Thomas Edison: the secret to his success

I do not partake of the view that modern scientists discover totally new ideas, but I do think that in each new age, thinkers are called upon to bring to good ideas the gifts they are blessed with, allowing those ideas to shine with particular brilliance.
This ability, to pick up on ideas and craft them to a particular point of clarity or beauty, is by no means a small task. We speak of "genius," "intelligence," "wisdom" to describe those rare, valued attributes that lead one to reach that plateau of clear vision.
And while there are no set directions as to how to reach this plateau, it is true that when reading about great figures in history, we can see that they share certain traits: like dedication, passion, focus - as well as that trait that has been popularised in our age: the acceptance of failure along the way.
I have always rejected "formulas for success" because I think that as with any quality learning, the execution of notions ultimately boils down to how we, as individuals, connect the dots: the picture will always come out different depending on who is connecting the dots, because the initial dots stem from our own, unique, constellation. We all ostensibly learn the same information, but what we make of it, how we internalise it and are able to use it, will be different. Give two children the same literature to read as they grow up, and they will still make different choices. Also, advice is rather like medicine: one man's milk is another man's poison.
But - and here I critique myself - it would be foolish to disregard the experience of others. We can save ourselves a lot of grief by learning from others' mistakes and successes. I sometimes overlook this because I can be stubborn. I am trying to work on this.
To this end, and after this long preamble, I wish to embark on today's post. Ten examples from Edison's life that may explain his success. See below the image.

Elements: graph and ledger paper and pink doily: pugly pixel
antique paper: mellowmint; embroidery and buttons: minitoko.

1. He taught himself how to speed read: "I practiced for a long time to become a rapid reader of print, and got so expert I could sense the meaning of a whole line at once. This faculty, I believe, should be taught in schools, as it appears to be easily acquired. Then one can read two or three books in a day, whereas if each word at a time only is sensed, reading is laborious." (How I would like this ability right now!)
2. He learned from experience to create only those inventions that served a demand. (One of his first inventions was a machine that would count votes in a minute, but this invention was rejected by politicians who praised the slow method of calling out the names of those present because it enabled filibustering.)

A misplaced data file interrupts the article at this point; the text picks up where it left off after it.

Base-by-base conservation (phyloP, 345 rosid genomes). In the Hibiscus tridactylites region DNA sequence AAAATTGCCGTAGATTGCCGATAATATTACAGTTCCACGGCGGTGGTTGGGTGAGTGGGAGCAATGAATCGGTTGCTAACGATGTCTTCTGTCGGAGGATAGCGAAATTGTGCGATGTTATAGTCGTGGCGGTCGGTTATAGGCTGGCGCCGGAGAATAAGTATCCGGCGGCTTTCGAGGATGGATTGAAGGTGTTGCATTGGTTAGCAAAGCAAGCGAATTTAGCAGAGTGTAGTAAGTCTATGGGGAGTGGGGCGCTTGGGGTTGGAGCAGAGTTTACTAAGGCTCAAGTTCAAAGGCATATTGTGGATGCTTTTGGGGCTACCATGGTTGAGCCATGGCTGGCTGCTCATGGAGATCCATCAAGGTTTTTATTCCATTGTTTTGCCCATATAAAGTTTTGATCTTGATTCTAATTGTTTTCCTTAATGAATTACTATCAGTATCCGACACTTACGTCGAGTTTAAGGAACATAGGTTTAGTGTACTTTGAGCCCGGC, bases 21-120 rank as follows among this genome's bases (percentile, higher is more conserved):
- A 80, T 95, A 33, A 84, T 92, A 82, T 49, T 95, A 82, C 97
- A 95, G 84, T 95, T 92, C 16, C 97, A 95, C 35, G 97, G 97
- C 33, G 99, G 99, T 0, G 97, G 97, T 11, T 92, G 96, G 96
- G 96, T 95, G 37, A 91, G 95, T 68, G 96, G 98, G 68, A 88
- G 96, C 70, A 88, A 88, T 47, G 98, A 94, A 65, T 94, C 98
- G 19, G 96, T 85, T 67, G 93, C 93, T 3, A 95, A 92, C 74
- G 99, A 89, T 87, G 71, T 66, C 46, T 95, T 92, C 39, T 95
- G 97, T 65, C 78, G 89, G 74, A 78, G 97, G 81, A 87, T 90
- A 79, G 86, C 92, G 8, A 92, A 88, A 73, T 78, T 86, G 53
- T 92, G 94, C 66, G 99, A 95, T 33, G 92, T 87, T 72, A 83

3. He let destiny guide him. (At one early point in his career, at the time when he was still a telegraph operator, he considered moving to Brazil, as did many of the Southern landowners who were dissatisfied with the results of the war. But on his way, he met an old Spaniard with "yellow, bony fingers" who warned him not to leave his native land. His two travelling companions who did decide to continue on died of yellow fever.)
4. He had a sense of humour. My favourite story so far is one he would cite to described his fearlessness, which he would compare to that of Sam Houston (for both of them had to return home late at night - Edison, between the graves of thousands of unhappily buried soldiers). One day, Emerson would recount, someone thought to scare old Houston, and hid behind a tree, wrapped in a sheet. When he jumped out at Houston, the latter said: "If you are a man, you cannot hurt me. If you are a ghost, you don't want to hurt me. If you are the devil, come home with me: I'm married to your sister."
5. He had a good business sense (which he had since he was a child and which, during his adolescent post as 'candy butcher' on the train, he developed to include the posts of interceptor of telegraphed news and news editor).
6. He had stick-to-itiveness and an almost obsessive dedication. The author of one of his biographies says he is best embodied by the song I Want What I Want When I Want It. For this reason, his stock room was like a museum - filled with everything, so that the moment he thought of any kind of experiment, he would have the material on hand with which to conduct it.
7. He believed there is always more than one way of doing something. This attitude kept him on his toes when it came to his competition - but a funny anecdote of his commitment to this idea is how he applied it to one of his employees who he had asked to solve an engineering problem. The engineer proffered three solutions, prompting Edison to ask: Are these the only solutions? The man said yes. The next day, Edison brought in 48 solutions to the problem, and put them on the engineer's desk.
8. He had an intense work ethic, which led him to sleep only up to five hours a night. He was known to sleep in his workrooms.
9. He was led forwards by his curiosity. He did not always know he would invent things professionally: he began by mostly tinkering with chemistry, not electricity; he even spent a large part of his earlier years working professionally in an only moderately related field: telegraphy. Who knew that the young telegraph operator would become one of the greatest figures of his age? It was his unquenchable curiosity that led him forwards. He got into quite some trouble along the way (blowing up the train car where he had set up his mini lab which he worked in when not selling candy and editing his newspaper; getting caught for his invention that would make it seem like he was doing his night job, while he was really sleeping - being exhausted from a day doing experiments). But through it all:
10. He persevered.

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